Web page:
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More COVID Variants Emerge

Two new subvariants that are part of the Omicron family: BA.4 and BA.5.

Riding the wave of omicron infections—will we be "hanging ten" as we continue to surf the COVID pandemic here in 2022? My guess at this point is, "Likely yes!"

It is not what I want. It is not what anyone else wants either. I'll you this—the people in China don't want it!! The draconian measures there make our simple social distancing and mask wearing look paltry in comparison. Given the even more "potentially" infectious nature of every new variant, it might not take six months for BA.4 and BA.5 to become dominant here in the United States. Personally, it would be great if the new variants impact could at least hold off ravaging North America until the summer vacation season is over.

Just last week I was thinking that maybe my days of writing about the pandemic were coming to a close. Nope!

South Africa’s new surge
NY Times

South Africa is seeing signs of a fifth wave of the coronavirus as cases once again surge across the country. The recent spike is linked to two new subvariants that are part of the Omicron family: BA.4 and BA.5.

In the past week, cases have tripled, positivity rates have risen, and hospitalizations have increased. The surge, which is mainly concentrated in the Gauteng, Western Cape and KwaZulu-Natal provinces, comes only a few months after South Africa’s initial Omicron wave last winter.

BA.4 and BA.5 are both offshoots of the original Omicron variant, which emerged sometime around November. In January, Omicron gave rise to a lineage of the virus with even more mutations, which included BA.4 and BA. 5. Here’s what we know so far:

• Emerging data show that in unvaccinated people, BA.4 and BA.5 evade the natural defenses produced from an Omicron infection.
• The two new subvariants spread more quickly than BA.2, which itself was more contagious than the original Omicron variant.
• Scientists are still studying whether this new wave creates more severe illness.
• In the U.S., public health officials have identified BA.4 and BA.5 circulating at low levels. But another Omicron subvariant, BA.2, is currently dominant, and one more subvariant, BA.2.12.1, is gaining ground.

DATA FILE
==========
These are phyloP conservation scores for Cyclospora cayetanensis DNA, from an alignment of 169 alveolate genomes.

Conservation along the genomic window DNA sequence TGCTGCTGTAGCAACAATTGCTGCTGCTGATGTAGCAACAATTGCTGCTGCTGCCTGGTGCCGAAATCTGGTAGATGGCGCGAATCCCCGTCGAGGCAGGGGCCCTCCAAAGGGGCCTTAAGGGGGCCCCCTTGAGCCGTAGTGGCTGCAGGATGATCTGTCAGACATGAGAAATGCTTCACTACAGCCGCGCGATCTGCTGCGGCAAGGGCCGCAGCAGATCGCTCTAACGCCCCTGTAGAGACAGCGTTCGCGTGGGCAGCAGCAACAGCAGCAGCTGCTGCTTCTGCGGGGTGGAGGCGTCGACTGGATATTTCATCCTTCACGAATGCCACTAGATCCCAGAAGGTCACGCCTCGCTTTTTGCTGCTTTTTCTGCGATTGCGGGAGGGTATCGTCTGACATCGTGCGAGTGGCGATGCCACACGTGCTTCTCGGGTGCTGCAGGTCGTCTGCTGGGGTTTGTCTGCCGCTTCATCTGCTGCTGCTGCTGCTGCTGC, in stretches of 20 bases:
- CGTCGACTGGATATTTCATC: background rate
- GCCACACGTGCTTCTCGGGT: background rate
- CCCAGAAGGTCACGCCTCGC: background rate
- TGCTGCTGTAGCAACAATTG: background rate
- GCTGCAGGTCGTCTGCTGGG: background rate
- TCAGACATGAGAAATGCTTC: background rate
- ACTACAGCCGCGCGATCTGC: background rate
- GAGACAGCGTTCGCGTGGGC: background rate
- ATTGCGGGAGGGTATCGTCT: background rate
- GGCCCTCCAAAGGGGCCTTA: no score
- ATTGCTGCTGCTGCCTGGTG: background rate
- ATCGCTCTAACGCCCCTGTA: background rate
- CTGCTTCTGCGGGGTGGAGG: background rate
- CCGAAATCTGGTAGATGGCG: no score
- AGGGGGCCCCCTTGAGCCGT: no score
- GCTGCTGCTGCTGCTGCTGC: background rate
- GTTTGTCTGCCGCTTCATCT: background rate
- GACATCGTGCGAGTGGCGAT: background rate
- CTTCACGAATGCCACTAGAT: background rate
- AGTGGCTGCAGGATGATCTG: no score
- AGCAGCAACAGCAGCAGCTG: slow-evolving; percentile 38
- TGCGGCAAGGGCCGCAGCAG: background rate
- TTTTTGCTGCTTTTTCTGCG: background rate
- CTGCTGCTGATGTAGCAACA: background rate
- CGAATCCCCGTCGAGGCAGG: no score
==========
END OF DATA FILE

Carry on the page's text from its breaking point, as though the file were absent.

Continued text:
“Scientists have been trying to figure out what those mutations do for the variants, and it looks like it helps them evade immunity from earlier forms of Omicron,” said my colleague Carl Zimmer. “A year ago, we were amazed at how fast Delta was spreading at the time. And in a year, we’ve gone through several upgrades of this virus, and now it spreads way faster. It’s on par with measles.”

We also seem to be in a different pattern of evolution, Carl added. In 2021, we saw new variants that were markedly different from other forms of the virus. But now we’re experiencing evolutionary upgrades to viruses that remain in the Omicron family tree.

“This is familiar terrain for scientists because this is similar to what the flu does, and other viruses do,” Carl said. “Instead of something leaping out of the blue, you have an existing virus that is clearly working very well, and then, thanks to evolution, works even better.”

It’s difficult to predict what the surge in South Africa means for other countries. Local spikes can depend on a lot of factors, including local levels of immunity, virus restrictions and weather conditions.

Researchers estimate that about 90 percent of the population in South Africa has some immunity, in part from inoculation but largely because of previous infection. Yet immunity from infection typically begins to wane at around three months. It’s natural to see re-infection at that stage, particularly given people’s changing behaviors, like less mask-wearing and increased traveling, one expert said.

Even so, as the epidemiologist Katelyn Jetelina noted: “If ‘endemic’ SARS-CoV-2 is six-month infection waves, we are in for a wild ride.”
Disaster Zone by Eric Holdeman is dedicated to sharing information about the world of emergency management and homeland security.